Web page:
perturbations that preserve constants of motion

simulation of three body problem with random initial conditions


Within the context of the gravitational n-body problem I’m interested in perturbations of the initial conditions  \{p_i(0),\dot{p}_i(0)\}_{i=1}^n    which leave all the constants of motion unchanged.

It’s clear to me that the linear momentum(P) is preserved under any transformation of the initial position vectors and energy(H) is preserved under any isometry applied to initial position vectors. However, when I add the constraint of conserving angular momentum(L), the general nature of these transformations which would leave (H,L, P) unchanged is not clear.

Granted, time translations would preserve the constants of motion but in a trivial manner. Now, I’m not sure whether the approach I’ve taken can be considerably improved but within the context of the three body problem in the plane, I transformed this problem into an optimisation problem as follows:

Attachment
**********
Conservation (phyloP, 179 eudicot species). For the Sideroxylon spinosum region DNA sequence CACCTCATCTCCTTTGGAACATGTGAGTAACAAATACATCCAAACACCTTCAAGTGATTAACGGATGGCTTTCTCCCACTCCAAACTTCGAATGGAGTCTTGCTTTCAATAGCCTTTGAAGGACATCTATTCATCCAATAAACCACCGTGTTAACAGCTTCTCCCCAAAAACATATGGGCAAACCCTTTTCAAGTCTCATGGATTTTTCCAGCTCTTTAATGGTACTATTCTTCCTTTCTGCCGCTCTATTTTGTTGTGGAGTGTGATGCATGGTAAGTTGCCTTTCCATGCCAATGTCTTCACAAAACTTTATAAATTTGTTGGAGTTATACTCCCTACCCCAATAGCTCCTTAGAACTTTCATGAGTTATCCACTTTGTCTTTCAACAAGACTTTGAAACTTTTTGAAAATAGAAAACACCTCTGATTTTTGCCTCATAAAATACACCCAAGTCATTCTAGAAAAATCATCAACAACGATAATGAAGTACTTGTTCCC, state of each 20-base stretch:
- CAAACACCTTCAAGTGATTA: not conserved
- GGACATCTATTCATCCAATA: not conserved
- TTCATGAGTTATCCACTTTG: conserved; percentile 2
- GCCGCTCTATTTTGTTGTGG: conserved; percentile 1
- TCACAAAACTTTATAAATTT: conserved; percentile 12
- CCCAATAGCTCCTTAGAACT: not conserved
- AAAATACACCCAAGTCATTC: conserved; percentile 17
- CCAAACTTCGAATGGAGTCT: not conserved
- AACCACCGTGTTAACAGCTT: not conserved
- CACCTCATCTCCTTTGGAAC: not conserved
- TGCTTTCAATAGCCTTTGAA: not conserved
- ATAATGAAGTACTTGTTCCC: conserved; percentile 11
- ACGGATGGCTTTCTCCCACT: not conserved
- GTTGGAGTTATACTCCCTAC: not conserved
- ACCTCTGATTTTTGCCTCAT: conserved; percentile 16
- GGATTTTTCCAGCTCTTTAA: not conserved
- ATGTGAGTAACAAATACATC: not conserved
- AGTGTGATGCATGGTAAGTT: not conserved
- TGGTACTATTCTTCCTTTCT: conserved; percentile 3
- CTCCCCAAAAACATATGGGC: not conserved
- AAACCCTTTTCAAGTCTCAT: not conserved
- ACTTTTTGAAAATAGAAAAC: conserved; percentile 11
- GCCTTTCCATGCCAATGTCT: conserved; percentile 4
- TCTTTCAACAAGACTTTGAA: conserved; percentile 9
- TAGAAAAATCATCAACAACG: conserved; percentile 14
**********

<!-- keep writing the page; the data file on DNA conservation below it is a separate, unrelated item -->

1. We first calculate the constants of motion which are the linear momentum, energy and the angular momentum prior to perturbing the position of one of the n bodies. Let’s suppose that these constants are given by C_1, C_2, C_3 . 
  2. Assuming our bodies are restricted to move in the plane, there are a total of 4n scalars that determine the initial conditions for this n-body system. It follows that the perturbation of one body(q ) generally requires searching for a 4n-2  dimensional vector x  for positions and velocities. This can be done using Nelder-Mead, a derivative-free method, provided that we define a cost function. 
  3. The functions to be minimised are obtained directly from the linear momentum (P), angular momentum (L) and Hamiltonian (H) equations to obtain a single smooth cost function:\begin{aligned} C(x,q) =(P(x,q)-C_1)^2+(H(x,q)-C_2)^2+(L(x,q)-C_3)^2 \end{aligned}
  4. In order to increase the probability of convergence, the Nelder-Mead algorithm was randomly seeded for each perturbed position q .

I think this method can be easily extended to n-bodies.

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